With Jim Riggleman having punted his career away yesterday, the Nationals are in the market for a permanent replacement to follow interim commander John McLaren. The one wonderful aspect of what is a rather sad story is that Riggleman's wriggle out of DC follows closely on the heels of the Marlins' resurrection of Jack McKeon, octogenarian manager. Now that Trader Jack is back, almost anything is possible. EVERYONE is younger than McKeon. If 80 is okay, then surely 76-year-old Felipe Alou could handle another go-round. Whitey Herzog, who hasn't managed in over 20 years, is a year younger than Jack is. Frank Robinson is younger. Bobby Cox is 11 years younger, and Lou Piniella 13 years younger, as is Davey Johnson. We could empty the Hall of Fame for the Nats, except Tommy Lasorda and Dick Williams are over 80. Maybe we shouldn't discriminate against them, though, if they're still feeling vital, if 80 is the new 40 in baseball, then surely 81 is not too old, and Derek Jeter will someday be good again. Wait, that doesn't make sense. Maybe for some of you it will if you stare at it long enough and love Jeter hard enough, but I digress.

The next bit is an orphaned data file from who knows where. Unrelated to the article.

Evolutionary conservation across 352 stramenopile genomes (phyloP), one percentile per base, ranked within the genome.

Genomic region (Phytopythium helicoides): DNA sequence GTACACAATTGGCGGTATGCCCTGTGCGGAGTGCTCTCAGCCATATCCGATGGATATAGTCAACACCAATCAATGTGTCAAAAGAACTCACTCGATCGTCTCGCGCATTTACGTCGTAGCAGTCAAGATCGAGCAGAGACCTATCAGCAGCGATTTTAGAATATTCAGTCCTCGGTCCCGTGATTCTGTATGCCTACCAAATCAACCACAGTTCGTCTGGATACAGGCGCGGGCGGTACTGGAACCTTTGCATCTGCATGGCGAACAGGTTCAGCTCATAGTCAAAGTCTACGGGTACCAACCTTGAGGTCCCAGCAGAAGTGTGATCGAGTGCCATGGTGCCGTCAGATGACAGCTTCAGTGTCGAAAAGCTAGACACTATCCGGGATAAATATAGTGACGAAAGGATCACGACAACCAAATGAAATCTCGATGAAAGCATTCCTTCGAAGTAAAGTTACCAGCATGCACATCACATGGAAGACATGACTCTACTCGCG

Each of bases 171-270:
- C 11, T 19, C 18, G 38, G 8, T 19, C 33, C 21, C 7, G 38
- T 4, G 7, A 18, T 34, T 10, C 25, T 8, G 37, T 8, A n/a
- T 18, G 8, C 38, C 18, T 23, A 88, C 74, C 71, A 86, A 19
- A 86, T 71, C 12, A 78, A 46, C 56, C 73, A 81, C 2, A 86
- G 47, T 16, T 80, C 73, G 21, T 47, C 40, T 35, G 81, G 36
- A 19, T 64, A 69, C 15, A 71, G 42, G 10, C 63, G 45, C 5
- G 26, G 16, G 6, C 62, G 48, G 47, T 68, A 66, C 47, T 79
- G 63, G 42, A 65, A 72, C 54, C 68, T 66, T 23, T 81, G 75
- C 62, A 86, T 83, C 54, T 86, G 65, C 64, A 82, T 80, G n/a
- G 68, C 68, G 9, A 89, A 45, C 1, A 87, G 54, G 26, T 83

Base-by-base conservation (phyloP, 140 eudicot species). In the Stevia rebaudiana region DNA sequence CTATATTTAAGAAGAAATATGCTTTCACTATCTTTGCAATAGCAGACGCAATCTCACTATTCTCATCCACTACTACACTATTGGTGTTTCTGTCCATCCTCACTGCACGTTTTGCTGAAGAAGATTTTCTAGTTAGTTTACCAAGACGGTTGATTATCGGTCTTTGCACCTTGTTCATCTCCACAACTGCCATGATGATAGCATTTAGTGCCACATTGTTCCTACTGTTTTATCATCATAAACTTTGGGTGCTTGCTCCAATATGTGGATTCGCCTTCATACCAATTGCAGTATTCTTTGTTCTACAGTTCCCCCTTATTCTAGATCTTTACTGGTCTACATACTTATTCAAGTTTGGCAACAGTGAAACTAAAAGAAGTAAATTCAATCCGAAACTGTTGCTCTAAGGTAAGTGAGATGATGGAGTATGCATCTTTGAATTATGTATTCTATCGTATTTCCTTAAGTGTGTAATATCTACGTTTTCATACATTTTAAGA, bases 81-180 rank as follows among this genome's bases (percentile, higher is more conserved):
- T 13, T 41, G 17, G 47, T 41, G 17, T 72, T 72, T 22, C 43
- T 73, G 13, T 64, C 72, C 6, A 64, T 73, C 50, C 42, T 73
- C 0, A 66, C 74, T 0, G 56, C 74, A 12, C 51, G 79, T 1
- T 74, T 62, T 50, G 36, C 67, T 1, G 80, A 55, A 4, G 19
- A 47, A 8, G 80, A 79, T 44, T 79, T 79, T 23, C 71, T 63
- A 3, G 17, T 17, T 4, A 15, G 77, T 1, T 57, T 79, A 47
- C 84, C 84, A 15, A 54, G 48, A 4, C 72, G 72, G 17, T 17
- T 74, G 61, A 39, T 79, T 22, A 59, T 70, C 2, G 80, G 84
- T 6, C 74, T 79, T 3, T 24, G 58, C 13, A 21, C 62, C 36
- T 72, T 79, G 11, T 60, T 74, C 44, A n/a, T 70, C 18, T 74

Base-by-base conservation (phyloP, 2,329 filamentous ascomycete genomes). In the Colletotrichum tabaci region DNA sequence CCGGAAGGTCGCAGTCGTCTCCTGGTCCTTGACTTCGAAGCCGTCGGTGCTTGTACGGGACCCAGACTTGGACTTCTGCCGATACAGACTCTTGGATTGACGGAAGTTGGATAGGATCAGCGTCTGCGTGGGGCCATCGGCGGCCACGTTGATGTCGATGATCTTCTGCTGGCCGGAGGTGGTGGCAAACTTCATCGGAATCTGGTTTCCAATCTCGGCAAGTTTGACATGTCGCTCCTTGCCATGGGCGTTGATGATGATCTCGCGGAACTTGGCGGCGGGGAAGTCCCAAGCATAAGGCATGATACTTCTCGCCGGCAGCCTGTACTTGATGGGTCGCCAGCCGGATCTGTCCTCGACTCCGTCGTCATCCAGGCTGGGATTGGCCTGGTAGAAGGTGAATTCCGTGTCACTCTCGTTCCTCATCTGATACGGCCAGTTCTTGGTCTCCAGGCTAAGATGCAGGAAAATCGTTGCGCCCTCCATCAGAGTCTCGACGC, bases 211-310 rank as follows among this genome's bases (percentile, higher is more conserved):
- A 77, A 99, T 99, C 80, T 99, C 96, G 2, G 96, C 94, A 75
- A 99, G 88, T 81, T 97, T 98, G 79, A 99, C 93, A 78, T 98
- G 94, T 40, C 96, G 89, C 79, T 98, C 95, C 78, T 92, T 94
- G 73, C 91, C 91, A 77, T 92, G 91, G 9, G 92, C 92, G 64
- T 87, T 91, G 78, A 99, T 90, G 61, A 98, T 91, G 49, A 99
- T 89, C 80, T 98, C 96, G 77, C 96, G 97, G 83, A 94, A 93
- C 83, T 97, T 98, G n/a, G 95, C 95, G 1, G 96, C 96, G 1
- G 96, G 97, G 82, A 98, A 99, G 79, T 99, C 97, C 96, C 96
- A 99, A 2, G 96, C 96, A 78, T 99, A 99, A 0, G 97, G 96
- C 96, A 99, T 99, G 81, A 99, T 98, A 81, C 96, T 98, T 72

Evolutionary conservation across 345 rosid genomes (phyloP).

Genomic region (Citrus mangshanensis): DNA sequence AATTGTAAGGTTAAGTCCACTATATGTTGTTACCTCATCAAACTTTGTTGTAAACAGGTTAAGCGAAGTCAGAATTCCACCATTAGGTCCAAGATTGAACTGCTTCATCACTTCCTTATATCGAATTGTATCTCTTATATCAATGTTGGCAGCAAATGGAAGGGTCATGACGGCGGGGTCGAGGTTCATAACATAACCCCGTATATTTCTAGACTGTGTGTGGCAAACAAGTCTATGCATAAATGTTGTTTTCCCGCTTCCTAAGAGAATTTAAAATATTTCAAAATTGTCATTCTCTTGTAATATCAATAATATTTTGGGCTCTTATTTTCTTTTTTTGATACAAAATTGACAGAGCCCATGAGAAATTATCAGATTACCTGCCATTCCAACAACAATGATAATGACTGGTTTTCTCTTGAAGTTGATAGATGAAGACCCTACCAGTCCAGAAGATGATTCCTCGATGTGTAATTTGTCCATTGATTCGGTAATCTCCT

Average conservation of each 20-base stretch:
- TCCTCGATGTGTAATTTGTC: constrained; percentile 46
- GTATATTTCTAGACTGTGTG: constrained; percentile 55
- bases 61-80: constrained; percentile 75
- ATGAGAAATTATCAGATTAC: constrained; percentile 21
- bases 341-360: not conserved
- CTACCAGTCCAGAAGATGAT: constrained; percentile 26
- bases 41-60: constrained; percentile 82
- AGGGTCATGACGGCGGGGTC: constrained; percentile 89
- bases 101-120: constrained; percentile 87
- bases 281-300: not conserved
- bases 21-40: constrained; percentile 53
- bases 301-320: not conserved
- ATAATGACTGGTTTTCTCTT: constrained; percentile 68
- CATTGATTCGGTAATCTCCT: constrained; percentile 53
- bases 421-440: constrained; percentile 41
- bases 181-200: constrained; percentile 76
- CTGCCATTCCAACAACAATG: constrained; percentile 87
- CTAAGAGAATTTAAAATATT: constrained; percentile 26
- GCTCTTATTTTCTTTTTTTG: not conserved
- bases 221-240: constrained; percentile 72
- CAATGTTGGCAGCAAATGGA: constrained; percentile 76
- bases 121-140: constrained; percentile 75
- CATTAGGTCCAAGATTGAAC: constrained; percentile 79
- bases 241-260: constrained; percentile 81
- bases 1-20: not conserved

Joe Torre is out there as well, hangin' with Bud Selig in the Commissioner's Hall of Just Us (and Us Alone, No McCourts). He will celebrate his 71st birthday in about three weeks. As they used to say about Richard Nixon, Torre is tanned, rested, and ready. Time to sort out that Washington mess and patch up the crack in the Liberty Bell (don't blame me that the Bell is in Philadelphia--the same non-sequitur is in the song I'm referencing).
Only 24 managers have kept going up to or past their 65th birthdays in the last 110 years. The truth is, though, that managing is a younger older man's game, and McKeon became the only manager to reach the postseason in his seventh decade back in 2003. Even Casey Stengel was done after 1960, his age-69 season (he turned 70 late that July). Bringing back some of these old timers is a sentimental choice, but probably not a wise one. A young team on the rise needs a young manager on the rise, and as bursting with baseball wisdom as some of these great managers are (and will always be, until death or senility claims them), the generation gap, and just plain ol' energy, will always be of greater concern.